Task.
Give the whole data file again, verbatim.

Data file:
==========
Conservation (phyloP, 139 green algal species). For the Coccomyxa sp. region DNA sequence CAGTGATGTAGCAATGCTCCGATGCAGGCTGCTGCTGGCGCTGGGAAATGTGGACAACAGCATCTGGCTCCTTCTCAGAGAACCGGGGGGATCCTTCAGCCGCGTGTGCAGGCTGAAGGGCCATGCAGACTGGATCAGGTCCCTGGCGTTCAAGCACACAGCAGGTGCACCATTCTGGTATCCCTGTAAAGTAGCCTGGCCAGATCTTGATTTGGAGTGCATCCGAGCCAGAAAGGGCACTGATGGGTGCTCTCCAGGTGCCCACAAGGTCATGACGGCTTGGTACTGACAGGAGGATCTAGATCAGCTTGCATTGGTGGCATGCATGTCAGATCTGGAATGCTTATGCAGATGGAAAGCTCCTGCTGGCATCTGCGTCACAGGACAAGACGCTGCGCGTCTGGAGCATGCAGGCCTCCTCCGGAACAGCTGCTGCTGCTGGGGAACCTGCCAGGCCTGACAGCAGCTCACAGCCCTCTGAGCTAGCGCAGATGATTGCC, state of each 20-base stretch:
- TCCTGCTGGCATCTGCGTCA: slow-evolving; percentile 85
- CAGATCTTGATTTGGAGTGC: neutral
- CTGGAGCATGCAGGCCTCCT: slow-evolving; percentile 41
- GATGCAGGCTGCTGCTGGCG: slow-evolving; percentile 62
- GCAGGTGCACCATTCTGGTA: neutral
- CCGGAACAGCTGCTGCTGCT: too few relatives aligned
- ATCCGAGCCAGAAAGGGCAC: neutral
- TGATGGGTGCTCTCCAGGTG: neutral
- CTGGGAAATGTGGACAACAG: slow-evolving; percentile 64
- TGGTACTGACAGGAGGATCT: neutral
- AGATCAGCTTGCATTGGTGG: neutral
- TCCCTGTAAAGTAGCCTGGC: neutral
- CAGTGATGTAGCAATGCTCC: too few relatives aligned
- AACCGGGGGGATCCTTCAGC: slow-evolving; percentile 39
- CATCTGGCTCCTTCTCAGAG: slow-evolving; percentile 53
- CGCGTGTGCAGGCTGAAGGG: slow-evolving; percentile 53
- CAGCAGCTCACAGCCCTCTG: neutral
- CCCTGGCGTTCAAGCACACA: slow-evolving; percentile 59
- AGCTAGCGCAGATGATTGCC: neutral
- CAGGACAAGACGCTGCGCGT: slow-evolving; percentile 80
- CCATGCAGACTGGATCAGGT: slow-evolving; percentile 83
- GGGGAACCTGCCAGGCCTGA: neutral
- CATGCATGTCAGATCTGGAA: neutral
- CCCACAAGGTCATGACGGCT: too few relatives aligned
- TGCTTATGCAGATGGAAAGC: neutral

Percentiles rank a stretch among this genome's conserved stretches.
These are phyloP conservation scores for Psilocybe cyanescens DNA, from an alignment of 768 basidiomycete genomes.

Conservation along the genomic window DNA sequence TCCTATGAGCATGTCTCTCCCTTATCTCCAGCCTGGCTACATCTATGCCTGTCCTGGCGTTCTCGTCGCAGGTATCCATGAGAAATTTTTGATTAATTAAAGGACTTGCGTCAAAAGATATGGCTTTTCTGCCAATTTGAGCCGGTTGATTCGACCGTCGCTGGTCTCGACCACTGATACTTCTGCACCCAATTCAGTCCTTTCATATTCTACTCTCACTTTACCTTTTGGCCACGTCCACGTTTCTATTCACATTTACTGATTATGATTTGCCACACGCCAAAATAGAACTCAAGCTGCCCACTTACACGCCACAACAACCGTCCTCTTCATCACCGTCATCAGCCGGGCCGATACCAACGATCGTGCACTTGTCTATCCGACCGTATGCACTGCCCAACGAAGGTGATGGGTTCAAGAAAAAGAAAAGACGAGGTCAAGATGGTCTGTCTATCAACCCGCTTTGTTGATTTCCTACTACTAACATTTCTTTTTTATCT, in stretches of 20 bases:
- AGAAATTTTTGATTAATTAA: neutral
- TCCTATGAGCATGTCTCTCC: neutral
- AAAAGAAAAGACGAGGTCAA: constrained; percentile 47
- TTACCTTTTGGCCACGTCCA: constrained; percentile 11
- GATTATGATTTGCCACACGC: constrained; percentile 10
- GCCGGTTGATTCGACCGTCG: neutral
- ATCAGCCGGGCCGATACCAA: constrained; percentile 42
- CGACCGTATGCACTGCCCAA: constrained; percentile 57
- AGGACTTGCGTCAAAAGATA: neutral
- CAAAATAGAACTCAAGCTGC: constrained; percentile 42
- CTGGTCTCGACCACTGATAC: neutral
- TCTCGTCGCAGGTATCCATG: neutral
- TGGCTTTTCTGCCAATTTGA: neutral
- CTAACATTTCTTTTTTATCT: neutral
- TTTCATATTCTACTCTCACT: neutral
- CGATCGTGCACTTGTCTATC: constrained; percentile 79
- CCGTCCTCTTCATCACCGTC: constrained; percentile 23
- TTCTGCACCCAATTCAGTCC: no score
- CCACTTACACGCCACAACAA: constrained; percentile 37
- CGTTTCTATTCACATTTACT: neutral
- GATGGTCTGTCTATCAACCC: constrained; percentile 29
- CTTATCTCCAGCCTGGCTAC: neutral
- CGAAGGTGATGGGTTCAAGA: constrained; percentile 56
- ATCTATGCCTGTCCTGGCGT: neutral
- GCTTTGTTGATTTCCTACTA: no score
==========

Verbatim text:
Conservation (phyloP, 139 green algal species). For the Coccomyxa sp. region DNA sequence CAGTGATGTAGCAATGCTCCGATGCAGGCTGCTGCTGGCGCTGGGAAATGTGGACAACAGCATCTGGCTCCTTCTCAGAGAACCGGGGGGATCCTTCAGCCGCGTGTGCAGGCTGAAGGGCCATGCAGACTGGATCAGGTCCCTGGCGTTCAAGCACACAGCAGGTGCACCATTCTGGTATCCCTGTAAAGTAGCCTGGCCAGATCTTGATTTGGAGTGCATCCGAGCCAGAAAGGGCACTGATGGGTGCTCTCCAGGTGCCCACAAGGTCATGACGGCTTGGTACTGACAGGAGGATCTAGATCAGCTTGCATTGGTGGCATGCATGTCAGATCTGGAATGCTTATGCAGATGGAAAGCTCCTGCTGGCATCTGCGTCACAGGACAAGACGCTGCGCGTCTGGAGCATGCAGGCCTCCTCCGGAACAGCTGCTGCTGCTGGGGAACCTGCCAGGCCTGACAGCAGCTCACAGCCCTCTGAGCTAGCGCAGATGATTGCC, state of each 20-base stretch:
- TCCTGCTGGCATCTGCGTCA: slow-evolving; percentile 85
- CAGATCTTGATTTGGAGTGC: neutral
- CTGGAGCATGCAGGCCTCCT: slow-evolving; percentile 41
- GATGCAGGCTGCTGCTGGCG: slow-evolving; percentile 62
- GCAGGTGCACCATTCTGGTA: neutral
- CCGGAACAGCTGCTGCTGCT: too few relatives aligned
- ATCCGAGCCAGAAAGGGCAC: neutral
- TGATGGGTGCTCTCCAGGTG: neutral
- CTGGGAAATGTGGACAACAG: slow-evolving; percentile 64
- TGGTACTGACAGGAGGATCT: neutral
- AGATCAGCTTGCATTGGTGG: neutral
- TCCCTGTAAAGTAGCCTGGC: neutral
- CAGTGATGTAGCAATGCTCC: too few relatives aligned
- AACCGGGGGGATCCTTCAGC: slow-evolving; percentile 39
- CATCTGGCTCCTTCTCAGAG: slow-evolving; percentile 53
- CGCGTGTGCAGGCTGAAGGG: slow-evolving; percentile 53
- CAGCAGCTCACAGCCCTCTG: neutral
- CCCTGGCGTTCAAGCACACA: slow-evolving; percentile 59
- AGCTAGCGCAGATGATTGCC: neutral
- CAGGACAAGACGCTGCGCGT: slow-evolving; percentile 80
- CCATGCAGACTGGATCAGGT: slow-evolving; percentile 83
- GGGGAACCTGCCAGGCCTGA: neutral
- CATGCATGTCAGATCTGGAA: neutral
- CCCACAAGGTCATGACGGCT: too few relatives aligned
- TGCTTATGCAGATGGAAAGC: neutral

Percentiles rank a stretch among this genome's conserved stretches.
These are phyloP conservation scores for Psilocybe cyanescens DNA, from an alignment of 768 basidiomycete genomes.

Conservation along the genomic window DNA sequence TCCTATGAGCATGTCTCTCCCTTATCTCCAGCCTGGCTACATCTATGCCTGTCCTGGCGTTCTCGTCGCAGGTATCCATGAGAAATTTTTGATTAATTAAAGGACTTGCGTCAAAAGATATGGCTTTTCTGCCAATTTGAGCCGGTTGATTCGACCGTCGCTGGTCTCGACCACTGATACTTCTGCACCCAATTCAGTCCTTTCATATTCTACTCTCACTTTACCTTTTGGCCACGTCCACGTTTCTATTCACATTTACTGATTATGATTTGCCACACGCCAAAATAGAACTCAAGCTGCCCACTTACACGCCACAACAACCGTCCTCTTCATCACCGTCATCAGCCGGGCCGATACCAACGATCGTGCACTTGTCTATCCGACCGTATGCACTGCCCAACGAAGGTGATGGGTTCAAGAAAAAGAAAAGACGAGGTCAAGATGGTCTGTCTATCAACCCGCTTTGTTGATTTCCTACTACTAACATTTCTTTTTTATCT, in stretches of 20 bases:
- AGAAATTTTTGATTAATTAA: neutral
- TCCTATGAGCATGTCTCTCC: neutral
- AAAAGAAAAGACGAGGTCAA: constrained; percentile 47
- TTACCTTTTGGCCACGTCCA: constrained; percentile 11
- GATTATGATTTGCCACACGC: constrained; percentile 10
- GCCGGTTGATTCGACCGTCG: neutral
- ATCAGCCGGGCCGATACCAA: constrained; percentile 42
- CGACCGTATGCACTGCCCAA: constrained; percentile 57
- AGGACTTGCGTCAAAAGATA: neutral
- CAAAATAGAACTCAAGCTGC: constrained; percentile 42
- CTGGTCTCGACCACTGATAC: neutral
- TCTCGTCGCAGGTATCCATG: neutral
- TGGCTTTTCTGCCAATTTGA: neutral
- CTAACATTTCTTTTTTATCT: neutral
- TTTCATATTCTACTCTCACT: neutral
- CGATCGTGCACTTGTCTATC: constrained; percentile 79
- CCGTCCTCTTCATCACCGTC: constrained; percentile 23
- TTCTGCACCCAATTCAGTCC: no score
- CCACTTACACGCCACAACAA: constrained; percentile 37
- CGTTTCTATTCACATTTACT: neutral
- GATGGTCTGTCTATCAACCC: constrained; percentile 29
- CTTATCTCCAGCCTGGCTAC: neutral
- CGAAGGTGATGGGTTCAAGA: constrained; percentile 56
- ATCTATGCCTGTCCTGGCGT: neutral
- GCTTTGTTGATTTCCTACTA: no score